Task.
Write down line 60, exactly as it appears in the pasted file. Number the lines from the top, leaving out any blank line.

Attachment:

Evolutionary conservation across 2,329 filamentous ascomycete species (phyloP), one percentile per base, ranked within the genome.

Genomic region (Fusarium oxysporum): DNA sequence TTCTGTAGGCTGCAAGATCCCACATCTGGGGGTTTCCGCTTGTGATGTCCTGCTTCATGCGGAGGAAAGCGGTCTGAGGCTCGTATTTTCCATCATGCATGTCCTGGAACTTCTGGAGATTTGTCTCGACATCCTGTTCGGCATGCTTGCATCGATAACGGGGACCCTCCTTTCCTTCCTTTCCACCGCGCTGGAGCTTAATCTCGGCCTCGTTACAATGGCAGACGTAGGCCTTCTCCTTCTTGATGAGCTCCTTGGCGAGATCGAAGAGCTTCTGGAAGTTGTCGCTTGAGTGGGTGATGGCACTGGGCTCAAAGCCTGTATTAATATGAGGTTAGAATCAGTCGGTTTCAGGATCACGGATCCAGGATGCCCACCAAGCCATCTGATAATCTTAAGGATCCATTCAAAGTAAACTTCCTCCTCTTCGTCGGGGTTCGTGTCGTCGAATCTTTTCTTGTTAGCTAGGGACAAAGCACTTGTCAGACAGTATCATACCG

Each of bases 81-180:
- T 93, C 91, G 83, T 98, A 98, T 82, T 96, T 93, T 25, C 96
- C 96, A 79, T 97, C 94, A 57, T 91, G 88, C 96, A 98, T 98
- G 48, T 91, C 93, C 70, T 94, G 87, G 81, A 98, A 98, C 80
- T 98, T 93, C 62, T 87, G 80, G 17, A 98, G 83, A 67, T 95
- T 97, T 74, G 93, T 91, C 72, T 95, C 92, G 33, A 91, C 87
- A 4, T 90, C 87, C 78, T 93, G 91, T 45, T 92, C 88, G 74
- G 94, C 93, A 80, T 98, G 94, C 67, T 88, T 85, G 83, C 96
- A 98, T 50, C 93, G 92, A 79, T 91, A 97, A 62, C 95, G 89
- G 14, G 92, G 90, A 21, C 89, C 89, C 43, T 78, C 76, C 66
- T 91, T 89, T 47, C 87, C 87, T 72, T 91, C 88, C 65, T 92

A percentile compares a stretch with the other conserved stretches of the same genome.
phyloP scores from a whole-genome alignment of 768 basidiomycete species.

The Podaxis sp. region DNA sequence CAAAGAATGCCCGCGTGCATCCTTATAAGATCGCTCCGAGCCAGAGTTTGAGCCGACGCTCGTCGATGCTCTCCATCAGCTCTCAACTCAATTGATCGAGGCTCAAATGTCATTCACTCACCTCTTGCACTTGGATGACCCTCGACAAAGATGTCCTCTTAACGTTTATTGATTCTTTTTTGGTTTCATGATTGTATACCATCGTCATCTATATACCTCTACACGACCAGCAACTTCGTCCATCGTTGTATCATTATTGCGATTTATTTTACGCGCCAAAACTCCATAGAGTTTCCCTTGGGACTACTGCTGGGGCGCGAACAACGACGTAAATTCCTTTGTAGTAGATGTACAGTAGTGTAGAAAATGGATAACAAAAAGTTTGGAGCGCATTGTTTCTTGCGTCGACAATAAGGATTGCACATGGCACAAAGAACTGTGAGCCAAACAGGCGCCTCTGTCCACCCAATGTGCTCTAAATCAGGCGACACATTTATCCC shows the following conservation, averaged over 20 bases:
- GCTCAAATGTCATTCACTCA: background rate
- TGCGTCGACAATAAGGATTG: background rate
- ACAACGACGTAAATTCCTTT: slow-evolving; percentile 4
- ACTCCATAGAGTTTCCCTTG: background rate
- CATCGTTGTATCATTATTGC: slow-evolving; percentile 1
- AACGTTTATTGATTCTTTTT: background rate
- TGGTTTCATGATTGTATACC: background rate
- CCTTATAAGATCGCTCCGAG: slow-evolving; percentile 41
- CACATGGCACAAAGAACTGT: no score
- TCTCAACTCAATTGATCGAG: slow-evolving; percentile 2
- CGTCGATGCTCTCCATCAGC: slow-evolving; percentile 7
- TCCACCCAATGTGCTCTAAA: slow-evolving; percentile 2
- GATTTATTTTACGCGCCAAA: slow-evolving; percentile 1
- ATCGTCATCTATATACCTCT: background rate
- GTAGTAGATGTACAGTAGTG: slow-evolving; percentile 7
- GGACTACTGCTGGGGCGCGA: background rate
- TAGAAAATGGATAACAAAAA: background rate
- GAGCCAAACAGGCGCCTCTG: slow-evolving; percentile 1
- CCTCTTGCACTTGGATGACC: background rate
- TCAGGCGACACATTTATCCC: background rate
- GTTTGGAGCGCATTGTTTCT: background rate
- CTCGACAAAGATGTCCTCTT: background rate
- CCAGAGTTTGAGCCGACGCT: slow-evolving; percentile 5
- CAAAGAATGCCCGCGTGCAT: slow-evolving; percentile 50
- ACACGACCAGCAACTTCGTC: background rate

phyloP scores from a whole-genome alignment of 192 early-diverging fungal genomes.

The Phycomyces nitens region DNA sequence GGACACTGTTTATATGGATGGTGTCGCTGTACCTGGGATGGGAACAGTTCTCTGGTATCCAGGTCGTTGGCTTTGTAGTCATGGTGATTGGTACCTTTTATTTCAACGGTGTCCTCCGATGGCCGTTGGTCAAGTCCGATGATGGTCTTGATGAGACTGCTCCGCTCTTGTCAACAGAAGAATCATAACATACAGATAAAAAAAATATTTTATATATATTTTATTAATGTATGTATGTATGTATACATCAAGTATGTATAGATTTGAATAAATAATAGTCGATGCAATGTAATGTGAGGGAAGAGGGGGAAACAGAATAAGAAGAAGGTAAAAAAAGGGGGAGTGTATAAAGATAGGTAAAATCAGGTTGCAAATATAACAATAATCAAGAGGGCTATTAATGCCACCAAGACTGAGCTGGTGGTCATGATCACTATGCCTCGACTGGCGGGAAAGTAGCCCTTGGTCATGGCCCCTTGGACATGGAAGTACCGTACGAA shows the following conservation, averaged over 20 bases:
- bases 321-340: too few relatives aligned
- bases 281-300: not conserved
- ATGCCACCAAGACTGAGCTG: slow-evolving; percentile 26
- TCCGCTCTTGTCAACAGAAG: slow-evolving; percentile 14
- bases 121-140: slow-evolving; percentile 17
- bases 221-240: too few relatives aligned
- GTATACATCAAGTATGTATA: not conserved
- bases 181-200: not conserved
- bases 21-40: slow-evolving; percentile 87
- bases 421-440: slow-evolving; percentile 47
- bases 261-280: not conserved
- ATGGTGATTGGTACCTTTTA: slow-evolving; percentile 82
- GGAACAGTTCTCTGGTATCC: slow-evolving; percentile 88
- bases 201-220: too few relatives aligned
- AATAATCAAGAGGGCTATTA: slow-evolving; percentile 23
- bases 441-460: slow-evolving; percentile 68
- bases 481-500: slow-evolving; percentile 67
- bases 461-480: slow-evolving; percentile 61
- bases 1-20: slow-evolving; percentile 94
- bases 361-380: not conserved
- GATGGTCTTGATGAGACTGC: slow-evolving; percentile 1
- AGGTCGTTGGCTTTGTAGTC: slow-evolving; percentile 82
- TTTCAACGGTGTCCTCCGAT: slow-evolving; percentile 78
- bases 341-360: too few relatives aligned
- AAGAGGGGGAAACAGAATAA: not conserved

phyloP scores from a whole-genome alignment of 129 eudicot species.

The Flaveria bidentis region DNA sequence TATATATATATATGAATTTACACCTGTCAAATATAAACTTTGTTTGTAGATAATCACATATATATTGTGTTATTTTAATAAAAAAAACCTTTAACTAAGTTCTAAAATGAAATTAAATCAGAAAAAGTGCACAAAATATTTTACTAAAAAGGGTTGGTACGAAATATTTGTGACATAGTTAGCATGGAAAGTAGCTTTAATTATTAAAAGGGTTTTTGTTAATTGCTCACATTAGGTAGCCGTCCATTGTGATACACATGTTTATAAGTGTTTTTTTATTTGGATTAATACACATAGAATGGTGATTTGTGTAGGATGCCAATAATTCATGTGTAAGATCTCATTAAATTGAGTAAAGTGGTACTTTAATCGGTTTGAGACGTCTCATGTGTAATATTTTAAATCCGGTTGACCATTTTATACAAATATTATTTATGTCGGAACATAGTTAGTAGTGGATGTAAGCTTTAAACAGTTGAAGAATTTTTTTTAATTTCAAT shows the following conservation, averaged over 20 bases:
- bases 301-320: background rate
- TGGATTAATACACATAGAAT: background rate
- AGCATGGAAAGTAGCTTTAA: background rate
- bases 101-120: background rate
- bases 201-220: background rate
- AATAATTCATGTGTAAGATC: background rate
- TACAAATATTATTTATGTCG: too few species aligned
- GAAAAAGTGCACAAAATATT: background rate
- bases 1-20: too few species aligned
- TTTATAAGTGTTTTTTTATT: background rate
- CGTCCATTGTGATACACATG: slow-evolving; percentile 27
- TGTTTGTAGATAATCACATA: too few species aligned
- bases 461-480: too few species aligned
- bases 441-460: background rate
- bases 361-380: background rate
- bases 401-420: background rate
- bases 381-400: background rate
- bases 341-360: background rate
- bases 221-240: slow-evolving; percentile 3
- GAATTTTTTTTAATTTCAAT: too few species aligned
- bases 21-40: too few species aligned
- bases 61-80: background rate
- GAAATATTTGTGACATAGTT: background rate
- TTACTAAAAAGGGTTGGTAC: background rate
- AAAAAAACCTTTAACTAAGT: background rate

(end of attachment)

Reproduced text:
- bases 481-500: slow-evolving; percentile 67